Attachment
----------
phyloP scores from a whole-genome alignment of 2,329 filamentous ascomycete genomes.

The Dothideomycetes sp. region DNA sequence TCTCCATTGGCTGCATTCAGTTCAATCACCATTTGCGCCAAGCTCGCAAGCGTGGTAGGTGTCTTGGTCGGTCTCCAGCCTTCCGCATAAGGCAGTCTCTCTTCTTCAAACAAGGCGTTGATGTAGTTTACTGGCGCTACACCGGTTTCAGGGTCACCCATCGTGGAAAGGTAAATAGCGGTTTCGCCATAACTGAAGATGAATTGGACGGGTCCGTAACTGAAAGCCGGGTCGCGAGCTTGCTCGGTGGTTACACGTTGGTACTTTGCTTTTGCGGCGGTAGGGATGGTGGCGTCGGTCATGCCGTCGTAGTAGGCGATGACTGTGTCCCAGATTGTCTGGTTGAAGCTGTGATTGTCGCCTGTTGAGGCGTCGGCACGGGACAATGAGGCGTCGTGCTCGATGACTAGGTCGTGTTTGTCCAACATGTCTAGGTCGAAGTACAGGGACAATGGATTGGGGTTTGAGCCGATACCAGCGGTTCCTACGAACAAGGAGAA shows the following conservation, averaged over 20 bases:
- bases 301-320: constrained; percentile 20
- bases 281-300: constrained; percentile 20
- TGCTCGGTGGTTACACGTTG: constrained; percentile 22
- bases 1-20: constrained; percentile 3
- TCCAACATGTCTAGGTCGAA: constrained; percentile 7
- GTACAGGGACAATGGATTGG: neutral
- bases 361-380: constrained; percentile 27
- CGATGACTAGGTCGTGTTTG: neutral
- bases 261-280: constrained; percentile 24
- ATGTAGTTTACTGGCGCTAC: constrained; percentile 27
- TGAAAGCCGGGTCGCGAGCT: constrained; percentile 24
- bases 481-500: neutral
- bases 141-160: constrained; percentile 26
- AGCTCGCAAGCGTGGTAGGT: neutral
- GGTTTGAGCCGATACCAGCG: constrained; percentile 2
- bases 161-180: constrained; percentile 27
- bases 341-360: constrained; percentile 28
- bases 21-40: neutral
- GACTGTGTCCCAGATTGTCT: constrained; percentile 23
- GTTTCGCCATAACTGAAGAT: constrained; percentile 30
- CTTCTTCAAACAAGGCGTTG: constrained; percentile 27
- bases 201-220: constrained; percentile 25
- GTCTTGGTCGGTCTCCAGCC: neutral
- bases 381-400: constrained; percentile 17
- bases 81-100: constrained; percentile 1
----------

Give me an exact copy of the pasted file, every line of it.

phyloP scores from a whole-genome alignment of 2,329 filamentous ascomycete genomes.

The Dothideomycetes sp. region DNA sequence TCTCCATTGGCTGCATTCAGTTCAATCACCATTTGCGCCAAGCTCGCAAGCGTGGTAGGTGTCTTGGTCGGTCTCCAGCCTTCCGCATAAGGCAGTCTCTCTTCTTCAAACAAGGCGTTGATGTAGTTTACTGGCGCTACACCGGTTTCAGGGTCACCCATCGTGGAAAGGTAAATAGCGGTTTCGCCATAACTGAAGATGAATTGGACGGGTCCGTAACTGAAAGCCGGGTCGCGAGCTTGCTCGGTGGTTACACGTTGGTACTTTGCTTTTGCGGCGGTAGGGATGGTGGCGTCGGTCATGCCGTCGTAGTAGGCGATGACTGTGTCCCAGATTGTCTGGTTGAAGCTGTGATTGTCGCCTGTTGAGGCGTCGGCACGGGACAATGAGGCGTCGTGCTCGATGACTAGGTCGTGTTTGTCCAACATGTCTAGGTCGAAGTACAGGGACAATGGATTGGGGTTTGAGCCGATACCAGCGGTTCCTACGAACAAGGAGAA shows the following conservation, averaged over 20 bases:
- bases 301-320: constrained; percentile 20
- bases 281-300: constrained; percentile 20
- TGCTCGGTGGTTACACGTTG: constrained; percentile 22
- bases 1-20: constrained; percentile 3
- TCCAACATGTCTAGGTCGAA: constrained; percentile 7
- GTACAGGGACAATGGATTGG: neutral
- bases 361-380: constrained; percentile 27
- CGATGACTAGGTCGTGTTTG: neutral
- bases 261-280: constrained; percentile 24
- ATGTAGTTTACTGGCGCTAC: constrained; percentile 27
- TGAAAGCCGGGTCGCGAGCT: constrained; percentile 24
- bases 481-500: neutral
- bases 141-160: constrained; percentile 26
- AGCTCGCAAGCGTGGTAGGT: neutral
- GGTTTGAGCCGATACCAGCG: constrained; percentile 2
- bases 161-180: constrained; percentile 27
- bases 341-360: constrained; percentile 28
- bases 21-40: neutral
- GACTGTGTCCCAGATTGTCT: constrained; percentile 23
- GTTTCGCCATAACTGAAGAT: constrained; percentile 30
- CTTCTTCAAACAAGGCGTTG: constrained; percentile 27
- bases 201-220: constrained; percentile 25
- GTCTTGGTCGGTCTCCAGCC: neutral
- bases 381-400: constrained; percentile 17
- bases 81-100: constrained; percentile 1